Volunteer-run ESL classes to meet rising demand in Happy Valley-Goose Bay
'It can only grow,' says ANC's Nicky Townsend, who says there are more newcomers all the time
A new volunteer-led course in Happy Valley-Goose Bay is hoping to meet the rising demand for newcomers in the area to learn basic English language skills.
Nicky Townsend, the Association of New Canadians' regional settlement co-ordinator, said it's been something the area has needed for a long time.
"It's really based on settlement skills, so the learners learn English based on what they need to know to settle in Canada," she said. "Things like finding a family doctor, finding a place to live, or sharing your culture with other people."
The eight-week course is about halfway through, and takes place Thursday evenings at the College of the North Atlantic campus.
About five people attended the first class, but Townsend said it's likely there are more people who would find the course useful.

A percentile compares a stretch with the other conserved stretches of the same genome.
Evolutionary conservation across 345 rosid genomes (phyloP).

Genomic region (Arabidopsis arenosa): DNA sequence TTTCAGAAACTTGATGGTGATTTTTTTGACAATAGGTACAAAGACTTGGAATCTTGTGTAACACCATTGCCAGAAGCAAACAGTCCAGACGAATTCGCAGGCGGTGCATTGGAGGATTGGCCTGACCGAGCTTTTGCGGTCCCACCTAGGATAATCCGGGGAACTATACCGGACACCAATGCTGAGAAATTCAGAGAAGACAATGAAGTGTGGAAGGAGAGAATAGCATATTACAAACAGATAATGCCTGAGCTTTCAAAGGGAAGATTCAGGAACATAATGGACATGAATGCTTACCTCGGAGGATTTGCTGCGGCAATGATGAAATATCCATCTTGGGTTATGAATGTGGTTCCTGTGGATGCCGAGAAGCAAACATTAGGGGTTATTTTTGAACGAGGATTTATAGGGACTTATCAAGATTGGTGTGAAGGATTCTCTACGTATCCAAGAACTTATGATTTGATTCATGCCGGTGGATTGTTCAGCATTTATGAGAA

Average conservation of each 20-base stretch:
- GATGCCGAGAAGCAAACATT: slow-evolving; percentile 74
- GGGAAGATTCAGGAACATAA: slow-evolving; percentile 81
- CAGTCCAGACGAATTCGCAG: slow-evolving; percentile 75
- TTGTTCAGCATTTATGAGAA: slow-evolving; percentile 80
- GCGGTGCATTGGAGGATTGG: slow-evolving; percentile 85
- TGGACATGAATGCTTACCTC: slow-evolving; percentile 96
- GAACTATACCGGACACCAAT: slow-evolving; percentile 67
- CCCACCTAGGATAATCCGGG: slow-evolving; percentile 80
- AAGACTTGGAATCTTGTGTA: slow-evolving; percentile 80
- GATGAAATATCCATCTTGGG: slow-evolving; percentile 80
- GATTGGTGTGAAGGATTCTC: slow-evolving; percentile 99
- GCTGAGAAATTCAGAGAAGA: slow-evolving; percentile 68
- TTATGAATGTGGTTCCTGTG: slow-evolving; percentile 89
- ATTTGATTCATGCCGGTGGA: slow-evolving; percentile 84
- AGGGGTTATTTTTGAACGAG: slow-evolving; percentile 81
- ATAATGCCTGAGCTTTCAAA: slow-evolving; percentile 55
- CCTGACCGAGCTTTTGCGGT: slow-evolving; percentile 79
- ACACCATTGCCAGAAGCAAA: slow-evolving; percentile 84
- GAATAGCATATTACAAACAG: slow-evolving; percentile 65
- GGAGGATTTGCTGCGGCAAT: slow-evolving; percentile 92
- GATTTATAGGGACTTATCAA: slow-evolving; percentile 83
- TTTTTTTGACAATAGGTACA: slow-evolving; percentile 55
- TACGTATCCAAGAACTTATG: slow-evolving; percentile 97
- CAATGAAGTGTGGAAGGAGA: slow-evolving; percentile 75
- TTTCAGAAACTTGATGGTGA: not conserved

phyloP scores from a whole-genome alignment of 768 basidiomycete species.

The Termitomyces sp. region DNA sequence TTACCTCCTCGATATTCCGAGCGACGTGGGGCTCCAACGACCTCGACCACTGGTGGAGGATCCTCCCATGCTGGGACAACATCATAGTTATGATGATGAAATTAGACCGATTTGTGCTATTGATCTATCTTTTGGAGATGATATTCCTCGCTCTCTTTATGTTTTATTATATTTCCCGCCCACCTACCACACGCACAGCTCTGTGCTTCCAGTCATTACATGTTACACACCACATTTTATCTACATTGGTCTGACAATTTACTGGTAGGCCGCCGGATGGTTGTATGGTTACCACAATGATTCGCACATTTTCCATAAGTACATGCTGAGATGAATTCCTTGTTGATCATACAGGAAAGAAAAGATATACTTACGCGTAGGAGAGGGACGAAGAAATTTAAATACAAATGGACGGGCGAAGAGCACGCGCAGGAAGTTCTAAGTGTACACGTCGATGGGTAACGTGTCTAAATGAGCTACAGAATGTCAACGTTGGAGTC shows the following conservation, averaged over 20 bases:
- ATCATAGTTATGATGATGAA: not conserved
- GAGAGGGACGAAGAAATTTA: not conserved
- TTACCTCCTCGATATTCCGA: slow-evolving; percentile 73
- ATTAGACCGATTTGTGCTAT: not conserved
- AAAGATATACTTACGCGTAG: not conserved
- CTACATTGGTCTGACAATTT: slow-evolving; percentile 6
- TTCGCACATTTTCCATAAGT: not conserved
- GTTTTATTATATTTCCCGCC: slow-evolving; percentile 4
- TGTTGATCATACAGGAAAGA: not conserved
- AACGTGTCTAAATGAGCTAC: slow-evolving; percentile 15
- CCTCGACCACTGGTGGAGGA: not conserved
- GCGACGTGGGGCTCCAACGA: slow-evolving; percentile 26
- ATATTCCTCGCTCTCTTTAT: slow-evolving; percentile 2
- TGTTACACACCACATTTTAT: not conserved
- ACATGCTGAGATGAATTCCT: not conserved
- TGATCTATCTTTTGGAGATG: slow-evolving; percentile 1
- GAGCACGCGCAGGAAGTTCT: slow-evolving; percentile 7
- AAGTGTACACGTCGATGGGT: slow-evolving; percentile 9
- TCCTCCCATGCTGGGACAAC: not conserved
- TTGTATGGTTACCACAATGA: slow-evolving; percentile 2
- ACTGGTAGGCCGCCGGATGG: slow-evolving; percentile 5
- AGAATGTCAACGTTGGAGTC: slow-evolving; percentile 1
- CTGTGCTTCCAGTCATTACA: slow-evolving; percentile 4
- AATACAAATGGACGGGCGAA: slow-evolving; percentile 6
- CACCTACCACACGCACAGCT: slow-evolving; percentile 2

However, since it's a pilot project, there isn't funding for it.
The instructors are volunteers Darren and Amanda Dinsmore, pastors of the Happy Valley Baptist Church, who are not officially trained, but have modeled the course after the national Language Instruction for Newcomers in Canada.
"We're trying to demonstrate the need for it and we're trying to meet an unmet need in the community, but we don't currently have qualified instructors and funding for the program," Townsend told CBC's Labrador Morning, who said the first few classes have been pretty good so far.
"They have some guidance from me, but they're also learning at the same time how to be instructors and how to lead the class, so there was a lot of newness in the air and excitement."
Townsend said the ANC has a one-on-one tutor position that the group will be hiring for to meet the demand with clients in Happy Valley-Goose Bay.
It's been a long-standing need in the community, she said, adding that while she's been there only since June, she's heard from counterparts that it's been in demand for years.
"It can only grow. We have more and more people immigrating here and more temporary foreign workers and permanent residents and their families coming here all the time," she said.
"We really need to create this opportunity, because it's really not OK."
With files from Labrador Morning